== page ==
Artificial intelligence (AI) has gained widespread attention as a potential solution for complex modeling problems. One area where its application has been explored is in managing risks associated with derivative contracts in investment banking. However, despite the positive reports, concerns have arisen regarding its practical applicability. In this article, we critically analyze a recent study published in The Journal of Finance and Data Science that explores whether reinforcement learning (RL) agents can be trained to hedge derivative contracts.
The Challenge of Training Data
The study conducted by researchers from Switzerland and the U.S. acknowledges the significance of training data in effectively training AI agents. The authors highlight the fact that training an AI on simulated market data can yield favorable results only if the simulation accurately reflects real market conditions. However, the data consumption of many AI systems is deemed to be excessive, posing a challenge in terms of collecting sufficient training data.
The Need for Market Simulators
To tackle the shortage of training data, researchers often resort to assuming the existence of an accurate market simulator. However, establishing such a simulator presents a classic financial engineering problem: selecting a model for simulation and calibrating it. This approach essentially aligns AI-based methods with traditional Monte Carlo methods that have been widely used for decades. Furthermore, the study emphasizes that AI can hardly be considered model-free unless there is an abundance of market data available for training, which is rarely the case in realistic derivative markets.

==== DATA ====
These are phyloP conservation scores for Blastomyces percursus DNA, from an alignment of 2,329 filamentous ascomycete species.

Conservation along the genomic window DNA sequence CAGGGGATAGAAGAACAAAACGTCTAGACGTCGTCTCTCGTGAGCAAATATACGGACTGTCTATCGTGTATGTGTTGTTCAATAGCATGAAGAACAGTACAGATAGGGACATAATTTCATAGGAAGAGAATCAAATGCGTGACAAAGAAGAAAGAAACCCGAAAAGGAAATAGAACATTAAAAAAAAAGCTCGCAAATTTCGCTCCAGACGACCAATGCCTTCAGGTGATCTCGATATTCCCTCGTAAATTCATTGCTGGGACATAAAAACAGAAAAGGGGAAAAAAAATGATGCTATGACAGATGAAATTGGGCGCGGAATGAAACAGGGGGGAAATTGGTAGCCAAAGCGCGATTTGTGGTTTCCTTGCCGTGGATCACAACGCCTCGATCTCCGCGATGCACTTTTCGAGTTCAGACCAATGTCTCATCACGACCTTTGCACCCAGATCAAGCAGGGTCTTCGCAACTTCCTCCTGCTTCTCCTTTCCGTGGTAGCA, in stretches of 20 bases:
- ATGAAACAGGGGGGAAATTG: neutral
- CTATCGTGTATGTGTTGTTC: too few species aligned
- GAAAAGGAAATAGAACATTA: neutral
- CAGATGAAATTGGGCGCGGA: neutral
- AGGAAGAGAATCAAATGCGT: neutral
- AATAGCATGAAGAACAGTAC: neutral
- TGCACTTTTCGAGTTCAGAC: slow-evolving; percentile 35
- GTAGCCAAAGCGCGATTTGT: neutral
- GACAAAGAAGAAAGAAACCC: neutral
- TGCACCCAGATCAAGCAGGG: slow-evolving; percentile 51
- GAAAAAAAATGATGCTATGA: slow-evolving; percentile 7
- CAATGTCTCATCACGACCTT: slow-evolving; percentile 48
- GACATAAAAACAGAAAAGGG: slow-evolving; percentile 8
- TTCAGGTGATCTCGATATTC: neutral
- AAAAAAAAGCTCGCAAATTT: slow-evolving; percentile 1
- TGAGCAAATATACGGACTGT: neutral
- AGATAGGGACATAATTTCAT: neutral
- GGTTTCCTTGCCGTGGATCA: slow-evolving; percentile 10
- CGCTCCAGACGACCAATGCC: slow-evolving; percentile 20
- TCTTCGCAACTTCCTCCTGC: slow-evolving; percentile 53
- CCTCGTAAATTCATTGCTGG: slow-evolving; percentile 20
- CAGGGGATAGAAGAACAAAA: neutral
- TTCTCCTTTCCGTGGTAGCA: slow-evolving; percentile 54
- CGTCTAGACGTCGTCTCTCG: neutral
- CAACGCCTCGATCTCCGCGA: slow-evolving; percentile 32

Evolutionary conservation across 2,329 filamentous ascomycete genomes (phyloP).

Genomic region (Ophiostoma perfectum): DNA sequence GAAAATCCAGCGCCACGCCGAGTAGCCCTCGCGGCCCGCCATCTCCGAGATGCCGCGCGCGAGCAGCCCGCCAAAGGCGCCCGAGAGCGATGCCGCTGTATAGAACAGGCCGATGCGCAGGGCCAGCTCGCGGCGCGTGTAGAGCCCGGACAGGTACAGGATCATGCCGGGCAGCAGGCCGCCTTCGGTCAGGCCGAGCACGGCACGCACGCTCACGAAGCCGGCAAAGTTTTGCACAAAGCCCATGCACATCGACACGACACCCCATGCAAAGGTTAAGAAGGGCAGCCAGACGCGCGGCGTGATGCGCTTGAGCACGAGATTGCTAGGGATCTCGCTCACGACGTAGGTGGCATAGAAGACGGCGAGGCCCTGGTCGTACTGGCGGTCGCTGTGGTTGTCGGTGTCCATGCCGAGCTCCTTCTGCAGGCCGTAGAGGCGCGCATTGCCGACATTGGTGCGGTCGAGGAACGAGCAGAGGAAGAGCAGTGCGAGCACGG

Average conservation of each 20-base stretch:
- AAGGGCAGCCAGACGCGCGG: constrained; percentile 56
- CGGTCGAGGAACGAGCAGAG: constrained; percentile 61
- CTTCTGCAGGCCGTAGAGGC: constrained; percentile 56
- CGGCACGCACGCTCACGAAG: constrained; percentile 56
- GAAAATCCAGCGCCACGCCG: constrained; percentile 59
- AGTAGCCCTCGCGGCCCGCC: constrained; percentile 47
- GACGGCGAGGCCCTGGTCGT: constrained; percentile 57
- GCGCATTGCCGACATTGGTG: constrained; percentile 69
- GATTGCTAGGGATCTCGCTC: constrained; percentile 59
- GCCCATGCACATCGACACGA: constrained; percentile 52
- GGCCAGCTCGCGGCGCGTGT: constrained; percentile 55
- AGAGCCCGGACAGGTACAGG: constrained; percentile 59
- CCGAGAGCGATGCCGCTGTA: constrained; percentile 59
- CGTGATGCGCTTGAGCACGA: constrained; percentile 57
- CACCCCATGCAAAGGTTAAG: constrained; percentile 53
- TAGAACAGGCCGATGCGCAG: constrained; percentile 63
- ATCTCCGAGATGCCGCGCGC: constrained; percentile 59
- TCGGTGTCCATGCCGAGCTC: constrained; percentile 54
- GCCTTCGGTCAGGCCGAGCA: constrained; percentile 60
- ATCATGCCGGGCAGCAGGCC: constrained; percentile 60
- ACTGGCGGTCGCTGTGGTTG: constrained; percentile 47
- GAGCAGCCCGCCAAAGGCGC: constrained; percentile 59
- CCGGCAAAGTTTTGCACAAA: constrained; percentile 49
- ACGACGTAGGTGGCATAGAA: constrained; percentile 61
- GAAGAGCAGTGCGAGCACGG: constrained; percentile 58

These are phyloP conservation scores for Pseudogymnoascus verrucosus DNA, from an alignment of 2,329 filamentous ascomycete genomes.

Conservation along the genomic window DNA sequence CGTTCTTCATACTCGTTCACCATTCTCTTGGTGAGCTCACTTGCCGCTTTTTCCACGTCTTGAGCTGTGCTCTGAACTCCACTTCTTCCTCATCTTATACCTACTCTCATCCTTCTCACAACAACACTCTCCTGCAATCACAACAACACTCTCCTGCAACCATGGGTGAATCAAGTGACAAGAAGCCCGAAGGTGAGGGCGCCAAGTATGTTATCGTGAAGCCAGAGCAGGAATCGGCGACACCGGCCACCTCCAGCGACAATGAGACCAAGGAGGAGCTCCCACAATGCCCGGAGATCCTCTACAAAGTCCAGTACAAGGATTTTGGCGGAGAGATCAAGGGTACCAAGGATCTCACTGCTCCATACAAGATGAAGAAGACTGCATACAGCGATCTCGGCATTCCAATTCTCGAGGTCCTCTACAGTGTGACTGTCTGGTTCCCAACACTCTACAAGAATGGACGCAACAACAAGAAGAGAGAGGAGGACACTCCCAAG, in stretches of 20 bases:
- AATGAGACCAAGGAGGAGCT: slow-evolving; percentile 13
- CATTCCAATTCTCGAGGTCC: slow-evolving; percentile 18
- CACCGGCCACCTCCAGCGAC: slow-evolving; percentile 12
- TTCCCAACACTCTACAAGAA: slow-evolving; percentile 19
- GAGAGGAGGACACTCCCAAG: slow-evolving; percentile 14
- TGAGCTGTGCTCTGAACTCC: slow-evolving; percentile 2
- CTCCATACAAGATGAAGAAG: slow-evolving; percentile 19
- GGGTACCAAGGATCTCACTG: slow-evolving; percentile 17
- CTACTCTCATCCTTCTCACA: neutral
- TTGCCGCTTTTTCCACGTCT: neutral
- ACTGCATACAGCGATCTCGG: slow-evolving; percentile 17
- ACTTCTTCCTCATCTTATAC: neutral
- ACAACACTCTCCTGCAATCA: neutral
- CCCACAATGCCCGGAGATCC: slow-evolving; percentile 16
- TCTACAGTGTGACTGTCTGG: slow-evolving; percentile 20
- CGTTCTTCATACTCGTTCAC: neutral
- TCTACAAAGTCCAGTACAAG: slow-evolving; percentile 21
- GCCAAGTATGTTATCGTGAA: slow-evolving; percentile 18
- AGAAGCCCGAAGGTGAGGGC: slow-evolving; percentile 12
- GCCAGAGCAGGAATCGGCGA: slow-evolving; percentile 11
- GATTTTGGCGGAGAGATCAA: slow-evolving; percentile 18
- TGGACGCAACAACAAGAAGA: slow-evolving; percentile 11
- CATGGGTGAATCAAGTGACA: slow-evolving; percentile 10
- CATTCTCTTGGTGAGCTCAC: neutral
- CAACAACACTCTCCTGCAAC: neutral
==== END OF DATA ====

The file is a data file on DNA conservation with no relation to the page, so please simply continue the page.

The Role of Deep Contextual Bandits
The collaborative study between IDSIA and UBS, a leading investment bank, is built upon the foundation of Deep Contextual Bandits. These bandits, well-known in RL, are recognized for their data efficiency and robustness. The model developed in the study embraces the operational realities faced by investment firms in the real world, incorporating end-of-day reporting requirements and demanding significantly less training data compared to conventional models. Its adaptability to changing market conditions further sets it apart from traditional approaches.
The senior author of the study, Oleg Szehr, emphasizes the importance of practical considerations in financial institutions. He acknowledges that real-world operational requirements and data availability play a crucial role, overshadowing ideal agent training. The strength of the newly developed model lies in its alignment with the business operations of investment firms, making it a practical solution for risk management.
Although the newly developed model is relatively simple, a rigorous assessment of its performance demonstrates its superiority over benchmark systems in terms of efficiency, adaptability, and accuracy under realistic conditions. The study concludes that, in the realm of risk management, less is often more, highlighting the significance of streamlined and effective approaches.
While AI holds promise in the field of risk management for derivative contracts, it is essential to critically evaluate the practicality and viability of the methods employed. The study analyzed in this article presents a novel approach that addresses some of the concerns related to training data and operational realities. Future research in this area should continue to explore innovative AI-based solutions while considering the practical implications of implementation in real-world financial settings.